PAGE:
Dominant negative rat DNA polymerase beta mutants interfere with base excision repair in Saccharomyces cerevisiae

J Bacteriol. 1996 Feb;178(3):656-61. doi: 10.1128/jb.178.3.656-661.1996.


DNA polymerase beta is one of the smallest known eukaryotic DNA polymerases. This polymerase has been very well characterized in vitro, but its functional role in vivo has yet to be determined. Using a novel competition assay in Escherichia coli, we isolated two DNA polymerase beta dominant negative mutants. When we overexpressed the dominant negative mutant proteins in Saccharomyces cerevisiae, the cells became sensitive to methyl methanesulfonate. Interestingly, overexpression of the same polymerase beta mutant proteins did not confer sensitivity to UV damage, strongly suggesting that the mutant proteins interfere with the process of base excision repair but not nucleotide excision repair in S. cerevisiae. Our data implicate a role for polymerase IV, the S. cerevisiae polymerase beta homolog, in base excision repair in S. cerevisiae.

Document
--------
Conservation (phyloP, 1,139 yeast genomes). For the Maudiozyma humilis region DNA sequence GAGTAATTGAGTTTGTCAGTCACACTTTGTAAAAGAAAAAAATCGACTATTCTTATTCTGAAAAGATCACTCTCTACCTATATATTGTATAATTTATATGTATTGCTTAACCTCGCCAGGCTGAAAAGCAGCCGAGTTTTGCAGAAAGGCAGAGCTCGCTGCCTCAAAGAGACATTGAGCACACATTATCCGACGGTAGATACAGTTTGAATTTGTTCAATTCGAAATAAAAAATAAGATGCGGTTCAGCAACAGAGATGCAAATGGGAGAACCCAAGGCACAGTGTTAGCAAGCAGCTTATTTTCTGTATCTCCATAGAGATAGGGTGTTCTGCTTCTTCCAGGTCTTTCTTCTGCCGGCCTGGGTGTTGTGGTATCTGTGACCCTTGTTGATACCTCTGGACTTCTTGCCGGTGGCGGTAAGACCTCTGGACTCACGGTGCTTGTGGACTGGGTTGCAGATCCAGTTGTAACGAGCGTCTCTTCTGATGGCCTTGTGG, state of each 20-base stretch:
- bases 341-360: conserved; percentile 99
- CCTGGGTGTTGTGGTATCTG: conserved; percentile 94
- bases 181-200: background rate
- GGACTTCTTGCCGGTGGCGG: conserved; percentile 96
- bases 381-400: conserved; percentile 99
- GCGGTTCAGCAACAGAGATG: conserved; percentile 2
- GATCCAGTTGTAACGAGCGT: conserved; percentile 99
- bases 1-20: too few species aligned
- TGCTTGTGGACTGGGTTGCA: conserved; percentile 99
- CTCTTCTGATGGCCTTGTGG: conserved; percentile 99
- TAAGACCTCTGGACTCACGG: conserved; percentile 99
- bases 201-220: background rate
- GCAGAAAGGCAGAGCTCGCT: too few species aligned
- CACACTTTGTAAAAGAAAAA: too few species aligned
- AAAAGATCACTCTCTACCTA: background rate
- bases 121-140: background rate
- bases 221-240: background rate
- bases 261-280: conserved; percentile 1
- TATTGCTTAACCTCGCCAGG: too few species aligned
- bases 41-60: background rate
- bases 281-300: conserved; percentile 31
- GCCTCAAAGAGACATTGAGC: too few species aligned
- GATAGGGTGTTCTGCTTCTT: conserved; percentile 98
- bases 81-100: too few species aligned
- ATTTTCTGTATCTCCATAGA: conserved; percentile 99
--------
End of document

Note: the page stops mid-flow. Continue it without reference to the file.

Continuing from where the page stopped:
Publication types

  • Research Support, U.S. Gov't, P.H.S.

MeSH terms

  • Animals
  • DNA Polymerase I / physiology*
  • DNA Repair*
  • Escherichia coli / genetics
  • Methyl Methanesulfonate / pharmacology
  • Mutation
  • Rats
  • Saccharomyces cerevisiae / genetics*
  • Ultraviolet Rays


  • Methyl Methanesulfonate
  • DNA Polymerase I